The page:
Nik Wallenda says he’s like a kid on Christmas morning, about to live a dream he’s had since he was six years old, when he first visited Niagara Falls and decided he wanted to walk across it.
Now he’s about to attempt it for real, crossing the Falls on a specially-installed 1,800 foot, 2-inch steel cable for a live television special Friday night.
“I’ve done walks higher, I’ve done walks longer, but none will compare to this,” he says.
Wallenda has been wire walking almost since he took his first baby steps.as a child. He comes from seven generations of trapeze artists and tightrope walkers including his grandfather Karl Wallenda, who died after falling off a tight rope in Puerto Rico in 1978 at age 73.
Falling to his death isn’t an option at Niagara. Unlike earlier acts where he worked without a net or tether, Wallenda will wear a harness attached to a trolley trailing behind him for the walk across the Falls. It wasn’t his choice. ABC, which is broadcasting the event and paying Wallenda a substantial fee, insisted on the provision.
“They want to promise their viewers Nik Wallenda will not lose his life,” the 33 year old father of three said at a pre-walk press conference. “It doesn’t keep me on the wire, it keeps me safe from falling. I still have to stay on top of that wire.”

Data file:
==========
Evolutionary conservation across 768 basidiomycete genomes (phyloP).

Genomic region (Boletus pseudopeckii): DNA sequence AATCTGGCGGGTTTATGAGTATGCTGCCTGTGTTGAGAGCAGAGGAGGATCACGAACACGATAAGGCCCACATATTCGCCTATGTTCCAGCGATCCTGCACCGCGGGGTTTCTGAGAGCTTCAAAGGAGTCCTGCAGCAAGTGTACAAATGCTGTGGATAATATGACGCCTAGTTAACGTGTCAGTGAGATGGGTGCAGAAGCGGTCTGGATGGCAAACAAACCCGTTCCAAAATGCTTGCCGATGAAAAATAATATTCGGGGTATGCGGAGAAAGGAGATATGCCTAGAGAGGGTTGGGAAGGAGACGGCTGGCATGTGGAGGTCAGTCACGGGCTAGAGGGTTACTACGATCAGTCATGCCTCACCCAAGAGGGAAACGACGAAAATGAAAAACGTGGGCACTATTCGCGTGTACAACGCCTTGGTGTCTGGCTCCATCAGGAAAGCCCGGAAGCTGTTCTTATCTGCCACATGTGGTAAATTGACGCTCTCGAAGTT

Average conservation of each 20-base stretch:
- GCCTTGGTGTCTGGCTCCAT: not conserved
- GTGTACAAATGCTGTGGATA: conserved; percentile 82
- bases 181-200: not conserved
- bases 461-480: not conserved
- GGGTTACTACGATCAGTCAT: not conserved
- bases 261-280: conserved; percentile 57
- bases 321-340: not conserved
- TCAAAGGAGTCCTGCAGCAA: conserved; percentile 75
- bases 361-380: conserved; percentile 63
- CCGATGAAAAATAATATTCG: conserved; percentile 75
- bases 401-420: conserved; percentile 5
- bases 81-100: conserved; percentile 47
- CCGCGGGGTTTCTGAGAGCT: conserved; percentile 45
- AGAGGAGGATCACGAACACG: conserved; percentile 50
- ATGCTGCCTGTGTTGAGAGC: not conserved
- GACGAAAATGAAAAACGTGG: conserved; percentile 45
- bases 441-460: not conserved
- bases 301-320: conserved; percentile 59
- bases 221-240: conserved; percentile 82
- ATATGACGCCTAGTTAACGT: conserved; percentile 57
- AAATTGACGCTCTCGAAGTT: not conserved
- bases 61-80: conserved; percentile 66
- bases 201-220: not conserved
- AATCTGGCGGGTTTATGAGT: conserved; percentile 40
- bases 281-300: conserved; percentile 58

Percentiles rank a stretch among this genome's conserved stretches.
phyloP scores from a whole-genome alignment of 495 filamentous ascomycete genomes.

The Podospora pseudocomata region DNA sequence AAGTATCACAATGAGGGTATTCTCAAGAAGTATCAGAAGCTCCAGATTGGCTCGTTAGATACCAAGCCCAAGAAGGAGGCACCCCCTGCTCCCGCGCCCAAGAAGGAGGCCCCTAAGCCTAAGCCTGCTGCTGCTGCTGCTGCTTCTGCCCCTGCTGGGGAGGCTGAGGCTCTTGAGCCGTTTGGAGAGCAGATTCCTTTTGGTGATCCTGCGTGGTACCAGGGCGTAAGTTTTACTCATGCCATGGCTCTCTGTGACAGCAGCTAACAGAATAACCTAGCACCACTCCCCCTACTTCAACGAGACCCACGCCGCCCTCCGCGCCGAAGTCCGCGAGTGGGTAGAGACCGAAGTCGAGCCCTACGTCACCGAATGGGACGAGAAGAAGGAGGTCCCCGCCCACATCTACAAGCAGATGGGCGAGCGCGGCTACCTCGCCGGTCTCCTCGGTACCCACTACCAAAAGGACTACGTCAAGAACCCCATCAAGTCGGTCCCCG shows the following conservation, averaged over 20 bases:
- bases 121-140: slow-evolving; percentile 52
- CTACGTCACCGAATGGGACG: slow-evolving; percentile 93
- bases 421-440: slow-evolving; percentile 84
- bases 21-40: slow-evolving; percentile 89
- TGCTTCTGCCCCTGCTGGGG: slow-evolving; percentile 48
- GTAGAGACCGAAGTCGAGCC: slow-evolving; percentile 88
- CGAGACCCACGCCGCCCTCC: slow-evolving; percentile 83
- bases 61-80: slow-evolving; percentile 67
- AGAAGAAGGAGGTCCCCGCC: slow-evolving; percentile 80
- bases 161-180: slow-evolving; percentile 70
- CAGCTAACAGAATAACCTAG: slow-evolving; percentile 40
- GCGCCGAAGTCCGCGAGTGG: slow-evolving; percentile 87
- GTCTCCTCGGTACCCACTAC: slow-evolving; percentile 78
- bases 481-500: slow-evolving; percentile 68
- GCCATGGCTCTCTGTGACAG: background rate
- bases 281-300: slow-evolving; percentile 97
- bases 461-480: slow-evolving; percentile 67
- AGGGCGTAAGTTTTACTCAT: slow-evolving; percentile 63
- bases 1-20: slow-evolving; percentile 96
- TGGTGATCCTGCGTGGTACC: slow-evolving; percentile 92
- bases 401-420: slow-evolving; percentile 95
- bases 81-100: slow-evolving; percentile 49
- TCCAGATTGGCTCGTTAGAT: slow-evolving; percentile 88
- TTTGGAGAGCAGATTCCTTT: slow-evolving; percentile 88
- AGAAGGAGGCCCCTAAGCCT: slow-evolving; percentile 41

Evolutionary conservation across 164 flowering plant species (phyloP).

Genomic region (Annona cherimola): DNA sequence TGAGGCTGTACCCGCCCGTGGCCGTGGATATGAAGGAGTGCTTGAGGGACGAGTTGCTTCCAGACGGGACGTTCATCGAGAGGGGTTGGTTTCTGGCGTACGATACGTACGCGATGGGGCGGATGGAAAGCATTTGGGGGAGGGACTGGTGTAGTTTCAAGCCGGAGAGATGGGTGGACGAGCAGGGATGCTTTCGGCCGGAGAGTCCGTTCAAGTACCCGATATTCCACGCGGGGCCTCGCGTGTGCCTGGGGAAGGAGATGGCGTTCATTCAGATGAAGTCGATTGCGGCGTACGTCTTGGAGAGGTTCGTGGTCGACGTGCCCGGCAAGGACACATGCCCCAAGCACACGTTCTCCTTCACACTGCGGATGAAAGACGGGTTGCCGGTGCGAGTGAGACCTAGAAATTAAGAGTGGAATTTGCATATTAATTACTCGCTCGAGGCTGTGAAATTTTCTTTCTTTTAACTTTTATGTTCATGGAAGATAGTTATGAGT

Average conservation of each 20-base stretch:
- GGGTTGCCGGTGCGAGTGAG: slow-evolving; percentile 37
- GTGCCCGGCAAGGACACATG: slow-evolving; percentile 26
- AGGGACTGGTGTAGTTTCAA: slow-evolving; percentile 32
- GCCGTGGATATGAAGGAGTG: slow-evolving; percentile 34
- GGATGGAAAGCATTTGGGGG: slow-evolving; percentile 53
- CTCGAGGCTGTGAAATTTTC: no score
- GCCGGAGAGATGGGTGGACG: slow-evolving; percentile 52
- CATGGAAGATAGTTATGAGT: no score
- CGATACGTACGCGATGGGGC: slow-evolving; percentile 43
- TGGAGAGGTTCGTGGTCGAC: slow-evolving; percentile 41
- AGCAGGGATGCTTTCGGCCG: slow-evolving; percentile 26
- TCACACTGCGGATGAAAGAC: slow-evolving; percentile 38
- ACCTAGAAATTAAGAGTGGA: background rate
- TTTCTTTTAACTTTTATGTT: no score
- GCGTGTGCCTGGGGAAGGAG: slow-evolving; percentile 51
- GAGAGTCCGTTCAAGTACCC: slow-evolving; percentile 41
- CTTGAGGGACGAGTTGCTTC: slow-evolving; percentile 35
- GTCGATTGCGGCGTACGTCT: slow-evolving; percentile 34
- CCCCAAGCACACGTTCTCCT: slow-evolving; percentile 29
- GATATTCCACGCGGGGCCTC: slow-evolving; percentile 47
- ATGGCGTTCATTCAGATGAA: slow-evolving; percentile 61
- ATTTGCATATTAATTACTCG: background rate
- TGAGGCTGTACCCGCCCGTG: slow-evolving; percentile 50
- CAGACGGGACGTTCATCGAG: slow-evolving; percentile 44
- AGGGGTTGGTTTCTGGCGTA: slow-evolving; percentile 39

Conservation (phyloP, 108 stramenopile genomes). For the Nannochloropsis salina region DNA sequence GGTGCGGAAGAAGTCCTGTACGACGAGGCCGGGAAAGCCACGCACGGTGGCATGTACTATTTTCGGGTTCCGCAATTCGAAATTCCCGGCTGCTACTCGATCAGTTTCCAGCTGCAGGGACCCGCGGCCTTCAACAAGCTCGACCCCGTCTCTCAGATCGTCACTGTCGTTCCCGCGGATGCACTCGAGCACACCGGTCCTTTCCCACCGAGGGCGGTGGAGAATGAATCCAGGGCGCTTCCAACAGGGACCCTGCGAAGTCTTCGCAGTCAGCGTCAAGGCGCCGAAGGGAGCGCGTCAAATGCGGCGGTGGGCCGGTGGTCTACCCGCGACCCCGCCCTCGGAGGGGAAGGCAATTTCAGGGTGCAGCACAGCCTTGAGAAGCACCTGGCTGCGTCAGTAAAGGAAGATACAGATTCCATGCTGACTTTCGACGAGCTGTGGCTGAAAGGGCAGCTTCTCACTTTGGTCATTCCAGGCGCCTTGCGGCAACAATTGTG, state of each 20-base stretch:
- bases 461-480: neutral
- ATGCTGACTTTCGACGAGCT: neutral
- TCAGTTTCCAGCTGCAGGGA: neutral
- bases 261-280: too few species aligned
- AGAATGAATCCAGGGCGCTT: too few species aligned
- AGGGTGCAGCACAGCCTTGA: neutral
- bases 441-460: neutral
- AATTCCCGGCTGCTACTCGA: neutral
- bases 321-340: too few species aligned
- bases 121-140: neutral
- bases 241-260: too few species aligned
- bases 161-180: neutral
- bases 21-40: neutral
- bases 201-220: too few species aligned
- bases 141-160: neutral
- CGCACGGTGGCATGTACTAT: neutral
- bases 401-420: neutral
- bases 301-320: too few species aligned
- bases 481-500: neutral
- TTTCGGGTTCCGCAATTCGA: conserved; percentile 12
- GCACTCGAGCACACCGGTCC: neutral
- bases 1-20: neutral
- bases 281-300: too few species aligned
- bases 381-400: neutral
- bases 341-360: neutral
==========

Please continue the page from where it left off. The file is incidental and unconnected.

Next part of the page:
If he does slip but doesn’t drop his 30 foot balance pole, Wallenda says he’ll climb back up on the two-inch cable and resume his 35- to 40-minute journey across the Gorge. If he drops his pole, he’ll have to sit and wait for help to arrive.
Wallenda will wear custom boots for the historic attempt, made by his mother. Part moccasin and part ballet shoe, the bottoms are suede leather which Nik says actually grip better when wet, which is good since he’ll likely be surrounded by the Falls famous mist.
He’s spent two years prepping for the walk battling a no-stunt policy (in place since the last person crossed on a wire back in 1896, albeit a mile downriver from the Falls themselves), dealing with government agencies in two countries, haggling over fees and contracts and
stipulations. And he says it’s OK if people call it a stunt, but he considers it his craft.
“I see a stunt as somebody who gets in a barrel and goes over the edge and hopes they don’t hit a rock," he said. "What I do is very calculated. I train a long time for it and I consider it more of an art. I guess I don’t get offended by them calling it a stunt but to me it’s more of an art than anything.”
And he laughs when people call him crazy.
“I’ve been walking wire since I was two years old. It’s very natural to me, very normal," Wallenda said. "The first step’s the hardest, but once I’m on that wire I’m committed and I’m going to make it to the other side."